The process and rigor of finding the product-market fit, making systems work, and creating a compelling piece of content for these idea-driven tech startups is/was a thing of joy.

~ Padmini Murthy

She is a hands-on marketer and believes in applied learning. "If you cannot do it yourself, then you cannot lead or guide a team to do it. Imagine that your entire team took off for a week and you’re on your own - you got to be skilled to do everyone’s job and run it like a one-person army. And there's no short cut to hard work. You got to invest your time, experiment, and stumble upon various untraveled paths to find the most optimal way and the best product messaging, and all this with the agile mindset."

Her favorite persona to market to - developers. Because - it's straight forward marketing, no B.S. and no frills. It relies on a core principle that also guides her daily life path - WYSIWYG (what you see is what you get). And one more life mantra - no matter where you are in your career and life journey, make time for the finer things - good friends, food, books, and music because those rich life experiences are essential to write compelling marketing messages and tell powerful stories. And more importantly, because they stick with you beyond that, and help you to shape the life experiences of people around you, especially the next generation.

Q: What would you like to see your team accomplish in 2019?

I run one of the largest developer evangelism programs for Oracle, and we have already established a deep Oracle footprint within various external tech communities across the Americas, driving awareness about Oracle’s technologies. The team has grown from 2 to 4 to deepen this footprint. In 2018 we quadrupled our evangelism touch points here. In 2019, we want to replicate this success across other geographies, reach a wider audience of developers, data scientists, DBAs, and data engineers, and expand the community footprint to include quality work with very large user groups.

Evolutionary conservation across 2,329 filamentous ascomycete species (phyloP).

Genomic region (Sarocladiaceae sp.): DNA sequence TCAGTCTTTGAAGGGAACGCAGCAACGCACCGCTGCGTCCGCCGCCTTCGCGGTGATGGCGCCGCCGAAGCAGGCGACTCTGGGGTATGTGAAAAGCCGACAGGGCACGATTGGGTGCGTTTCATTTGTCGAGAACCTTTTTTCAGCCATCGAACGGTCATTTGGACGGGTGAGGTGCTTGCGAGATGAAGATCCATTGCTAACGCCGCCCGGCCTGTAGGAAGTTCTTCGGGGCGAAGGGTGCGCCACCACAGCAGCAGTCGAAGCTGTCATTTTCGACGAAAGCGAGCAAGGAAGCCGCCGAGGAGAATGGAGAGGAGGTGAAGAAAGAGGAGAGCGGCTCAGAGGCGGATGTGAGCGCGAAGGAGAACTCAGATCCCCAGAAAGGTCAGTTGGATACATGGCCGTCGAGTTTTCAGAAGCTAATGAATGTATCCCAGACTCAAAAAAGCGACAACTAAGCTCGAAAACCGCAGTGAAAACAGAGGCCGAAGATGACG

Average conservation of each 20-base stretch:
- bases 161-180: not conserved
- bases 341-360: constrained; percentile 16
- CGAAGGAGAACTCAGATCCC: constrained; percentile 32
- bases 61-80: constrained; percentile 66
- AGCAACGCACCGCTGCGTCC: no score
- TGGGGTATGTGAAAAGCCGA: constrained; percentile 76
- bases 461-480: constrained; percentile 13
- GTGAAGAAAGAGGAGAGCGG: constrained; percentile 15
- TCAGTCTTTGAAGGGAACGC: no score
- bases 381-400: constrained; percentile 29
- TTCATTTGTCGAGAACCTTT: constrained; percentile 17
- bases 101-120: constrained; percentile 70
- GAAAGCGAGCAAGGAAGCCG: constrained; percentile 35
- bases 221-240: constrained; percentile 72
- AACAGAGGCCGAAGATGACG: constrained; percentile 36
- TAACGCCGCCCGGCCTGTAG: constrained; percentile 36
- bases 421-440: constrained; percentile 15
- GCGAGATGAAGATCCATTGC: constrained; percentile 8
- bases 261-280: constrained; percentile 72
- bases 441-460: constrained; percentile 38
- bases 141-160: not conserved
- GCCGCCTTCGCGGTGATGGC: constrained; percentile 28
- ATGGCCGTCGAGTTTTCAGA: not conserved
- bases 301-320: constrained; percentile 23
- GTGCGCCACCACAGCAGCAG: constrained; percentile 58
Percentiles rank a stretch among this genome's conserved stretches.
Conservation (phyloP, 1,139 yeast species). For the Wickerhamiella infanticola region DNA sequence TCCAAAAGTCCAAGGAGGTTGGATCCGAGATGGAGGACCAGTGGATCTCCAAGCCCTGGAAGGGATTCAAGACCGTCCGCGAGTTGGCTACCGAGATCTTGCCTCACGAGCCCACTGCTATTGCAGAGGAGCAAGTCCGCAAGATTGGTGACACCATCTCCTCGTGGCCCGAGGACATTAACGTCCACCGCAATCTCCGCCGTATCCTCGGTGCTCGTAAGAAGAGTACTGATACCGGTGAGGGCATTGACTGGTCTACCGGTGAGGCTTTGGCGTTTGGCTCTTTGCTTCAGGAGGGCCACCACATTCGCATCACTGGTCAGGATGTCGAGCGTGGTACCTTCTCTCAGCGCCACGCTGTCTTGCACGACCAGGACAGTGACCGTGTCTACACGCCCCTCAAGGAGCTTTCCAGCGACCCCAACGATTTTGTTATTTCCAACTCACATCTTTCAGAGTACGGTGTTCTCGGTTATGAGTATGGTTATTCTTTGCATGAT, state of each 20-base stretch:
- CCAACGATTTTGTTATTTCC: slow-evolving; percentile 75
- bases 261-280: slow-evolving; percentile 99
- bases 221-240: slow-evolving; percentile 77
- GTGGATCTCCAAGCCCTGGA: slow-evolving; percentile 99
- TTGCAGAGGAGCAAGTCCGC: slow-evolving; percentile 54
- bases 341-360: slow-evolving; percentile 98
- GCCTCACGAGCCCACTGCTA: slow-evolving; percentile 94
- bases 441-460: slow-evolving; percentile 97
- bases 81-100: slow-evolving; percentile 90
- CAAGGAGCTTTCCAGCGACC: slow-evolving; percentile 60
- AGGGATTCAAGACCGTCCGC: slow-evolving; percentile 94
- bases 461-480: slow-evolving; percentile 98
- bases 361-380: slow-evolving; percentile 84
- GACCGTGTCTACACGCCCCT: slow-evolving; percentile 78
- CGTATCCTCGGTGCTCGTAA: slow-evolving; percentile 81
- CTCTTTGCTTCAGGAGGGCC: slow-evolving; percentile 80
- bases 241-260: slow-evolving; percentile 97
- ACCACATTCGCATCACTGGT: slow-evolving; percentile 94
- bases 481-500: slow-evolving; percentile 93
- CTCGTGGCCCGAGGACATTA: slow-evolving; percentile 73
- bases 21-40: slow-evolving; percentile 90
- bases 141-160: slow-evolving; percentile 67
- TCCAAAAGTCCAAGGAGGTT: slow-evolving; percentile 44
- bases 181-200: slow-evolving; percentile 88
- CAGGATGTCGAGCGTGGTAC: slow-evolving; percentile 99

Q: Who is your role model or hero?

My father for his unique way of imparting deep life lessons to me - through his silence.

Q: What is your favorite book?

There are quite a few, but most recently this year, 'Quiet' by Susan Cain.

'Quiet' by Susan Cain

Q: Do you use any specific method or system to run daily operations?

Scrums, Evernote, and Confluence! These systems help me and my team breakdown large projects into tiny, achievable tasks and keep track of them. We make a lot of progress on many critical projects by using these tools. We believe in learning from experiments, so shipping the product early to get the market pulse and reiterating has helped us to build a strong foundation to scale.

We believe in learning from experiments, so shipping the product early to get the market pulse and reiterating has helped us to build a strong foundation to scale.

~ Padmini Murthy

Q: Why did you choose your present industry at this time?

Well, I've always been deeply embedded in the tech space for most of my career. I have seen the many transitions from on-premise models, to cloud computing, serverless computing, and now edge computing. It's fascinating to see this evolution and notice the choice of tools out there for developers to build an application swiftly (think DevOps). And, we now are on to ML and DL to manage and analyze all of the underlying data that powers these applications, and we've only scratched the surface. So, long story short, I am glad I ventured into a tech marketing career right after my business school.

Q: What is the best/worst moment you can remember in your career?

I’d like to remember the high points, so I’ll talk about the best decision. The year (2014) when I took a couple of months off from all professional commitments to spend time with my (then) 6-year old son was undoubtedly the best of the best time. First, it was much needed, as I had barely spent any time with him since he was born. Second, the idle mind space brought a lot more creativity that was required after a hectic professional run. It helped me to recenter and reconnect. Third, it opened up the horizons to do newer and bigger things - and one of them was starting my marketing outfit to help startups in the Valley.

Q: Looking back - if you could advise a younger version of yourself to do something different - what would it be?

I lived the first 20 years of my life in India with my parents (before I immigrated to the United States). While it was one of the best times of my life back home with mom’s love and dad’s pampering, I wish I had stepped out of home early and gotten into the workforce younger. When I look at the baristas at Starbucks, the young tellers at the bank, or the retail agents at Nordstrom, I often think of this. That would have forced me to step out of my comfort zones and ‘level in’ my ego sooner, made me independent sooner, and expose me to a different set of people sooner - all to shape my perception and experiences differently.

Connect on LinkedIn

Follow on Twitter